Though paper is our specialty, thoughtfully connecting people is our passion, and in the case of job hunting a prompt email follow-up is the essential step one. These should be sent to your interviewer – and anyone else involved in the interview process – the very same day as your meeting. (Pro tip if you’re reading this ahead of your interview: grabbing the business card of everyone you meet that day will ensure you know exactly how to connect with everyone.)
1. The email(s) should be brief: A sentence thanking so-and-so for taking the time out of his/her day to meet with you. Make yourself a noteworthy candidate by including a detail or two that jogs his/her memory about the conversation (chances are they are meeting several applicants that day). For example, a shared alma mater, or a shared affinity for chocolate croissants (“they make them best at that little coffee shop on 42nd“).
2. Address any follow-up requests: If your interviewer assigned a project (ideas, a writing sample, etc.), indicate in your day-of email that he/she can expect to have it by the deadline provided. Hint: Bonus points for providing it earlier.
3. Keep it professional…and proofread: Be sure to start your email with a proper greeting (i.e. Dear Ms. Evans) and end with a proper closing (i.e. All the Best, Jerome). Remember that this is an email to a potential employer, not a friend — proper spelling and grammar are an absolute must so be sure to proofread, proofread, proofread. A second pair of eyes is always a good thing, so it wouldn’t hurt to have a friend or family member look it over
before you hit ‘send.’
4. Best to steer clear of these. Don’t:
• Use a colorful or ‘alternative’ font. Black Times New Roman isn’t just professional, it’s timeless.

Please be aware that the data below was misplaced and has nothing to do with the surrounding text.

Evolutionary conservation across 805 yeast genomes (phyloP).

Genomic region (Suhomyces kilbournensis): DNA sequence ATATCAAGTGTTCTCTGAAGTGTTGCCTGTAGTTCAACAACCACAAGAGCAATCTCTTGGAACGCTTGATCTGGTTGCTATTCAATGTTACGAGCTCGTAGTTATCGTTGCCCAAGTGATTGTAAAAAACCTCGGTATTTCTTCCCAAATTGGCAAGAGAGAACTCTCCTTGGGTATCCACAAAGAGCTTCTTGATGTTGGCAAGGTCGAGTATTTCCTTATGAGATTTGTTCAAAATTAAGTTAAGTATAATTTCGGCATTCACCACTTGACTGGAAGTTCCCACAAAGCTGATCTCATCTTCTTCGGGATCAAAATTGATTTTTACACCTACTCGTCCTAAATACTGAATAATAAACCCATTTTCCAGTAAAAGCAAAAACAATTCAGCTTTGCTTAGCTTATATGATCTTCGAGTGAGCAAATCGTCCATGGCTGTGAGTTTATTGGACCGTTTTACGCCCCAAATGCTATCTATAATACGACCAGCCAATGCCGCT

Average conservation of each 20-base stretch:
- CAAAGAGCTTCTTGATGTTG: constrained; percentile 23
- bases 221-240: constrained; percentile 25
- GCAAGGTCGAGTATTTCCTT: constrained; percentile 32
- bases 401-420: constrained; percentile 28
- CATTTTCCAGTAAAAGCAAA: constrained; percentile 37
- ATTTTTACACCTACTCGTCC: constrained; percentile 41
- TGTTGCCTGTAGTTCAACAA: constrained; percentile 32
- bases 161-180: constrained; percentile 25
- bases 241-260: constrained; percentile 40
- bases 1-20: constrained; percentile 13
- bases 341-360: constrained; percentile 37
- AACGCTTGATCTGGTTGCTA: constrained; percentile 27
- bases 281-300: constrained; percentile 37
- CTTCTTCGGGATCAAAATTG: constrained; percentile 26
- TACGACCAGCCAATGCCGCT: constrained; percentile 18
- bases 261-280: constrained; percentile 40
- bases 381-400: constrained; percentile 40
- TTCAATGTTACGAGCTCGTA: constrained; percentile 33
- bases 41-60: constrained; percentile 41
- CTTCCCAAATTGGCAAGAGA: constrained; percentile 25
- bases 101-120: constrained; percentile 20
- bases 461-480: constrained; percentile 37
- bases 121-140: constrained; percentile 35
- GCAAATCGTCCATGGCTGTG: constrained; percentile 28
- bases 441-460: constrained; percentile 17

Step Two: The Handwritten Thank You Note
You’ve sent your follow-up email(s), which means it’s time for the ultimate power play: The Thank You Note. The Thank You Note — which you can write on professional-looking boxed stationery or, for bonus points, personalized stationery — should be sent no more than a day or two after the interview, and is much like writing one for any other occasion. The bones are the same, with a few slight differences. This is your chance to expand on your email with a few more thoughtful details to really bring your message home. Not to mention, the tactile format packs the ultimate punch because it’s a rare occurrence in this digital age. You’re all the more likely to stand out when you’re the only one sending a handwritten “thank you.”
1. Keep it professional: Just as you did in your follow-up email, begin your Thank You Note with a proper greeting (i.e. Dear Mr. Barnes). End with a professional closing, like ‘Best Regards’ or ‘All the Best’. In the same format as above, be sure to send an individualized note to every person you interviewed with, as well as anyone who helped
schedule it, such as a Human Resources Manager or Executive Assistant.
2. Always begin with a sincere expression of gratitude. First and foremost thank them for taking the time to meet with you.
3. Incorporate personal connection. This not only helps the interviewer remember who you are (remember, he/she may have had 10 interviews that day), but also creates a deeper connection between the two of you. If you spent a moment talking about the beaches of Costa Rica or how you both have twin daughters, it’s worth
4. Elaborate on highlights of each specific interview. This is the heart of the note: it shows them you were paying attention and that the conversation was meaningful to you. For example: What inspired you to apply, why you can see yourself working there, or a particular fact or figure that impressed you during the interview. If an employer is
investing in you, they want to know that you are just as invested in them. Outlining your personal passion for the position not only conveys that you have a predisposed and deep-rooted devotion to the company, it solidifies your genuine, honest enthusiasm. And something a potential employer can’t resist? Someone that’s eager, energetic, and maintains an ardent, invested interest in the job.
5. And finally: closure. End with wishes of luck in his/her search as well as your own desired outcome. We’re firm believers that a little “thank you” goes a long way. For a highlight of our outline, here’s a quick example to get you started. Best of luck with your next adventure!
Dear Ms. Stevens,
It was such a pleasure meeting you this afternoon, thank you so much for your time. I enjoyed learning more
I look forward to the possibility of talking further in the near future and wish you the best of luck with the rest of your search.